When Anti-VEGF Therapy Isn’t Helping, Is Exudative AMD the Right Diagnosis?
This retina case study outlines a careful workup for a difficult diagnostic dilemma. What is the correct approach for this 65-year-old woman?
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A 65-year-old woman presented for a second opinion to the Cole Eye Institute Vitreoretinal Service. She had been diagnosed with exudative age-related macular degeneration (AMD) and received four monthly bevacizumab injections, the most recent a month prior at an outside facility.
Her vision had not changed with any of the injections, and she was concerned about the course of treatment. On examination, she had minimal cataracts, and her visual acuity was 20/40 OD and 20/30 OS. Fundus photos revealed a greyish-white lesion OS and relatively normal examination OD without any drusen (Figure 1). The fluorescein angiogram (FA) showed early blocking with late leakage OS (Figure 2). Optical coherence tomography (OCT) showed minimal intraretinal changes and a characteristic subretinal lesion (Figure 3).
Is this examination enough to continue anti-vascular endothelial growth factor (VEGF) injections? Should we switch anti-VEGF agents? Should we add photodynamic therapy? The constellation of findings in this patient led to a differential diagnosis of wet AMD, pachychoroidal neovascularization, chronic central serous chorioretinopathy or adult-onset foveomacular vitelliform dystrophy. OCT angiography (OCTA) is the best option to differentiate these entities.First, the choroid was not thickened, making central serous chorioretinopathy or pachychoroidal neovascularization unlikely. However, it was not thinned as in most wet AMD eyes. OCTA (Figure 4) showed something that was suspicious, but not definitive for a choroidal neovascularization (CNV). This area was devoid of flow in the flow map, making CNV unlikely. Thus, we obtained a fundus autofluorescence image (Figure 5), which revealed the characteristic hyperautofluorescence from the lipofuscin accumulation seen in adult-onset foveomacular vitelliform dystrophy.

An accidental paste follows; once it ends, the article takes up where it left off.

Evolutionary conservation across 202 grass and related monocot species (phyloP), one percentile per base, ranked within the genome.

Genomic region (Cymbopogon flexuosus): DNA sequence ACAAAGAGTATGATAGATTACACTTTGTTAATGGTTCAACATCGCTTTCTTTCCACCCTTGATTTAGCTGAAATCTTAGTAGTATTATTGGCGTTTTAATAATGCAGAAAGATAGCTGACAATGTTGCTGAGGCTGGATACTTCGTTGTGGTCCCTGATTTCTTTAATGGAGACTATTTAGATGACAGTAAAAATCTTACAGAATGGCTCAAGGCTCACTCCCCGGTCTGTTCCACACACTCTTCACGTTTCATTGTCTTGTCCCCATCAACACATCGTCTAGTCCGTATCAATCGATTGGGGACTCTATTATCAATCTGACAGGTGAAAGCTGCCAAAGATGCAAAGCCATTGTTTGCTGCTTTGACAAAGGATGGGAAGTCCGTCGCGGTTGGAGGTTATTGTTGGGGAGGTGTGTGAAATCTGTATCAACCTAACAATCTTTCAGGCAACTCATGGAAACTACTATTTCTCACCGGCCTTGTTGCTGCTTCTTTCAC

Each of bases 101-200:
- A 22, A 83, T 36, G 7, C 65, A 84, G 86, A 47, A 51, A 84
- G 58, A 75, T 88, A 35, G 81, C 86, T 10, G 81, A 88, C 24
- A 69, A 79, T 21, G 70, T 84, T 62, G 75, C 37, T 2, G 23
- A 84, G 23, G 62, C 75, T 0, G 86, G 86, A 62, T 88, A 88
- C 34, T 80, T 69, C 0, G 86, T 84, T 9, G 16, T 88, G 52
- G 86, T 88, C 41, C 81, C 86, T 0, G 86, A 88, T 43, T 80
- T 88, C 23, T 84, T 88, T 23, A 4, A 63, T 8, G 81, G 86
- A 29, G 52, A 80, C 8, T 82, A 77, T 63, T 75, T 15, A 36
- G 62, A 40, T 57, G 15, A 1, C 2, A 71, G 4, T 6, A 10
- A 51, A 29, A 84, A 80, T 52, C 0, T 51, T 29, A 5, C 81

We elected to stop the anti-VEGF injections given the lack of neovascularization. The patient has now gone for more than a year without any injections, progression of the lesion or change in vision.
Dr. Kaiser is a retina specialist and the Chaney Family Endowed Chair of Ophthalmic Research.